MOORE: Well, by the way, Terry McAuliffe is about as much a Virginian as you and Dan Henninger are.
GIGOT: Hey, I lived in Virginia for 13 years, my friend.
MOORE: I know you did. But you know --
GIGOT: I escaped the Beltway. You stayed there!
MOORE: He's about as -- look --
-- he is a creature of Washington. And the point about Virginia politics, it's very interesting, there's northern Virginia, which has a huge population, which is connected to Washington, but then there's the rest of the state, which is more a southern state. And Ken Cuccinelli will have to clean up in those areas outside of northern Virginia in a big way, places like Virginia Beach and Richmond, to make up for the ground that he loses.
But you're right. Virginia is the ultimate battleground state right now. If Terry McAuliffe wins with this strategy in Virginia, you can bet your -- you know, you can bet that this is going to be used in a lot of states in 2014.
GIGOT: How does the shutdown in Virginia -- about 30 percent of the electorate is in the D.C. -- Washington, D.C., suburban area. A lot of them are government workers. This can't be helping Cuccinelli.
HENNINGER: It can't be helping at all. And I think it probably just reinforces the negative message that McAuliffe is running against Cuccinelli. It's the last thing he needed.
Now his people are saying, we didn't need the government shutdown because it makes it hard for us to talk about all the positive things that Cuccinelli represents. Just to pick up Kim's point, the Democrats, from the president on down, in every election, run the same negative model over and over. I remember watching Hillary Clinton in the Democratic primaries four years ago. She was terrific, but it was an entirely negative message. By now you would think Republican candidates would have figured out how to respond to these charges. They would be prepared going in for them. But it seems they never are.
GIGOT: How important is this campaign, McAuliffe's victory, for the Hillary Clinton candidacy in 2016, Kim?
STRASSEL: Look, Hillary Clinton is out stumping for him, has endorsed him, is raising money for him. Because she knows that Virginia is one of those absolutely vital state to getting the electoral votes that you need if you want to win the presidency. And Terry McAuliffe is many, many things, not all of them pleasant, but what he is very good at is raising money and getting out the vote. If he is the governor of Virginia, he is going to make sure that every little last piece of apparatus in that state is geared towards helping a Hillary Clinton's presidential run.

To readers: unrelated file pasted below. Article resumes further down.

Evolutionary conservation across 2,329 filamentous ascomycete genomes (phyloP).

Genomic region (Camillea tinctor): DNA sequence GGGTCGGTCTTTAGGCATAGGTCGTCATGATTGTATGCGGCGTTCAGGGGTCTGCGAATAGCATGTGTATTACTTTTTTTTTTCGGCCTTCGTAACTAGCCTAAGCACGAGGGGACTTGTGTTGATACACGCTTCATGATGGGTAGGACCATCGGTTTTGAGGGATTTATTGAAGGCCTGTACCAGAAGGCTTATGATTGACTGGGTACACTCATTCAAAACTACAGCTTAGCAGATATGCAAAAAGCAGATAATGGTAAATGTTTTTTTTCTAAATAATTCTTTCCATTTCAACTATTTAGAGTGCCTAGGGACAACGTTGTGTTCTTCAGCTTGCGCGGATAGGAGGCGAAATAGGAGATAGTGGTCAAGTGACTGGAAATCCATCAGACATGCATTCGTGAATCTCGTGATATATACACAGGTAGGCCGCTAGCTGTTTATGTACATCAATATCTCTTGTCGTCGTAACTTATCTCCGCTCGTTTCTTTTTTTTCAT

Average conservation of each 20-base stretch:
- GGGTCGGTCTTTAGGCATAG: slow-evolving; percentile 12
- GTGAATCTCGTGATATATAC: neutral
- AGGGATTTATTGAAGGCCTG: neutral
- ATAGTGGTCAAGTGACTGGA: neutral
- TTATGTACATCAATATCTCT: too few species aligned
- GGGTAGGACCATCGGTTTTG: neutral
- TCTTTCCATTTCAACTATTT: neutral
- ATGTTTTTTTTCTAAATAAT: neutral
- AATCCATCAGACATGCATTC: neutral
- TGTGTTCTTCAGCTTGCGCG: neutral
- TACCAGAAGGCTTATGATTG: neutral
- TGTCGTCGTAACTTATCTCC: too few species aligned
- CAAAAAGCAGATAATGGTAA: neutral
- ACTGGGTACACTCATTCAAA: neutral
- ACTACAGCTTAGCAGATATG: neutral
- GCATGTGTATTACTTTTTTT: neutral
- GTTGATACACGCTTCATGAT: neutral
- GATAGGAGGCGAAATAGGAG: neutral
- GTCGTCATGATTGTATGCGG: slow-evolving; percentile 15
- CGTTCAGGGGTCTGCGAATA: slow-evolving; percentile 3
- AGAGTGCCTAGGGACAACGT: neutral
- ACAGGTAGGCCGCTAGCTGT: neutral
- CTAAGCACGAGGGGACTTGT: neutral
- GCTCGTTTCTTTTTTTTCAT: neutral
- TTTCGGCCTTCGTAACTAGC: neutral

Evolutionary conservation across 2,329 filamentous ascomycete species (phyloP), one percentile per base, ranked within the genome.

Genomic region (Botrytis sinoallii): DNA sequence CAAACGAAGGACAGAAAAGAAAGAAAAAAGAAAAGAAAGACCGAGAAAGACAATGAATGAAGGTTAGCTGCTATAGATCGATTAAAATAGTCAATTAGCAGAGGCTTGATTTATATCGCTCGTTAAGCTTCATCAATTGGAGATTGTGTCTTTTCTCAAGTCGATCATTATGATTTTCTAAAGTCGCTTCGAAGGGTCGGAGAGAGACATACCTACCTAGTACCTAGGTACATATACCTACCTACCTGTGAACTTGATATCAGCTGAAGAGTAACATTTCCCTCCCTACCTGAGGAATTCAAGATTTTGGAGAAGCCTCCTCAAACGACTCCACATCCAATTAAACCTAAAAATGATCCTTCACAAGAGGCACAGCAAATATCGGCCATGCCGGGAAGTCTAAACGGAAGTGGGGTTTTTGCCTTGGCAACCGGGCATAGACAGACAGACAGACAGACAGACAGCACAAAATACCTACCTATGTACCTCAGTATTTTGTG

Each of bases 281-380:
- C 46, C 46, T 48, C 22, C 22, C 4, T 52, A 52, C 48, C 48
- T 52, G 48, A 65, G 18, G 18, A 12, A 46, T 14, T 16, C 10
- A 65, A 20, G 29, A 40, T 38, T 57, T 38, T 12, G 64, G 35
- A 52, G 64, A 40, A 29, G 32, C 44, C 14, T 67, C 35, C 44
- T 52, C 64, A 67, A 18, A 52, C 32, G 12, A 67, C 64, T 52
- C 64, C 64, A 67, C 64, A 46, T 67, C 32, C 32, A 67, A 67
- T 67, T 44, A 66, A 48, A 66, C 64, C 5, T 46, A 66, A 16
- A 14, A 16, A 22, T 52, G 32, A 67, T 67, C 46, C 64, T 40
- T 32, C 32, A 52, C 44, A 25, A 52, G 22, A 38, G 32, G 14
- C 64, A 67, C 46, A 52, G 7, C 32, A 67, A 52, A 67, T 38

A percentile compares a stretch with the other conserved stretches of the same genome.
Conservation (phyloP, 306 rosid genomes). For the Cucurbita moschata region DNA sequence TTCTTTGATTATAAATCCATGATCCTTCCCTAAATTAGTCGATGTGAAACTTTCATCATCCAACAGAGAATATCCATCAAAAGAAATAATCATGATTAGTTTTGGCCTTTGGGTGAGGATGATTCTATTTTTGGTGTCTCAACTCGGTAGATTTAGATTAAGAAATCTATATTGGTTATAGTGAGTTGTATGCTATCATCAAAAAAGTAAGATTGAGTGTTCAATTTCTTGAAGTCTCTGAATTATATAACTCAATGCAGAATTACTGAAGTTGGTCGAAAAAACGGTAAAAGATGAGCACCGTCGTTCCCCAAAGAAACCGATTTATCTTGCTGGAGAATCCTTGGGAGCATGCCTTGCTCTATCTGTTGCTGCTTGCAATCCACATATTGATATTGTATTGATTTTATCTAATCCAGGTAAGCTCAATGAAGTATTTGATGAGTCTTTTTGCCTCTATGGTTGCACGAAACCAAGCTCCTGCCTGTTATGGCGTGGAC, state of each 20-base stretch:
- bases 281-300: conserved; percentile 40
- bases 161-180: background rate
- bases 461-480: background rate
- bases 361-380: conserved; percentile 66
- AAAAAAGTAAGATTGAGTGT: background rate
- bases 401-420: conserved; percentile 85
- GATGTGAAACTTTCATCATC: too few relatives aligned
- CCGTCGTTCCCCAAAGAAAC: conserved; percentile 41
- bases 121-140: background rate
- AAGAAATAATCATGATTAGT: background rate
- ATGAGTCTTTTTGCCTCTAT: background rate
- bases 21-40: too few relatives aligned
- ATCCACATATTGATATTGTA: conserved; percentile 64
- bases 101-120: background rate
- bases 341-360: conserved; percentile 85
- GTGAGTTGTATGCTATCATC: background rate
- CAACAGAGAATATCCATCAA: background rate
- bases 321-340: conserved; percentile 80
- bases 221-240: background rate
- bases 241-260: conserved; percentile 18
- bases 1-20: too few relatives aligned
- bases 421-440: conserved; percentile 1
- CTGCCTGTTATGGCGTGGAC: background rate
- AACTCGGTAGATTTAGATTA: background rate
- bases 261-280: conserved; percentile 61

GIGOT: Steve, prediction? Briefly?
MOORE: Ken Cuccinelli is not out of this race. He's down in the polls but I think it could be very close.
GIGOT: All right, thank you.
We have to take one more break. When we come back, "Hits and Misses" of the week.
GIGOT: Time now for "Hits and Misses" of the week.
Steve, first to you.
MOORE: This week, DreamWorks rolls out its new movie, the "Fifth Estate." This is a movie that aggrandizes the Julian Assange of WikiLeaks, which of course, is the organization that leaked tens of thousands of highly sensitive information. All it benefited was the terrorists. Shame on Hollywood. Paul, if you want to do your patriotic duty this weekend, do not go see this movie.
RAGO: Paul, the sharks are back. A hit this week to Mark Cuban, the owner of the Dallas Mavericks, who beat specious insider-trading charges brought by the SEC. Defendants usually settle, rather than fight. Hopefully, this will help set a precedent for the non-billionaire accused.
HENNINGER: Paul, a huge hit this week to Army Captain William Swenson, who was given the Army's highest award, the Medal of Honor, the military's highest award, for actions he took at the Battle of Gonjall (ph) in 2009 in Afghanistan, repeatedly running under enemy fire to save wounded comrades and get them on to safety. Barack Obama talks all the time about how we are getting out of Afghanistan. I'm glad we're recognizing the best people we have and what they did while we were in Afghanistan.
GIGOT: Hear, hear, Dan.
On the Mark Cuban case, it's five year, this is nearly five years this case is going on. Mark Cuban is a billionaire. He could afford to defend himself in court and spend all that money on legal fees. As he said, after the verdict, the average person just doesn't have those resources.
RAGO: Right, just gets completely crushed by the federal apparatus.
GIGOT: So hear, hear. Maybe he should finance some of the other folks that want to defend themselves.
And remember, if you have your own hit or miss, please send it to us at jer@FOXnews.com. And be sure to follow on us Twitter, @JERonFNC.
That's it for this week's show. Thanks to my panel and to all of you for watching. I'm Paul Gigot. Hope to see you right here next week.
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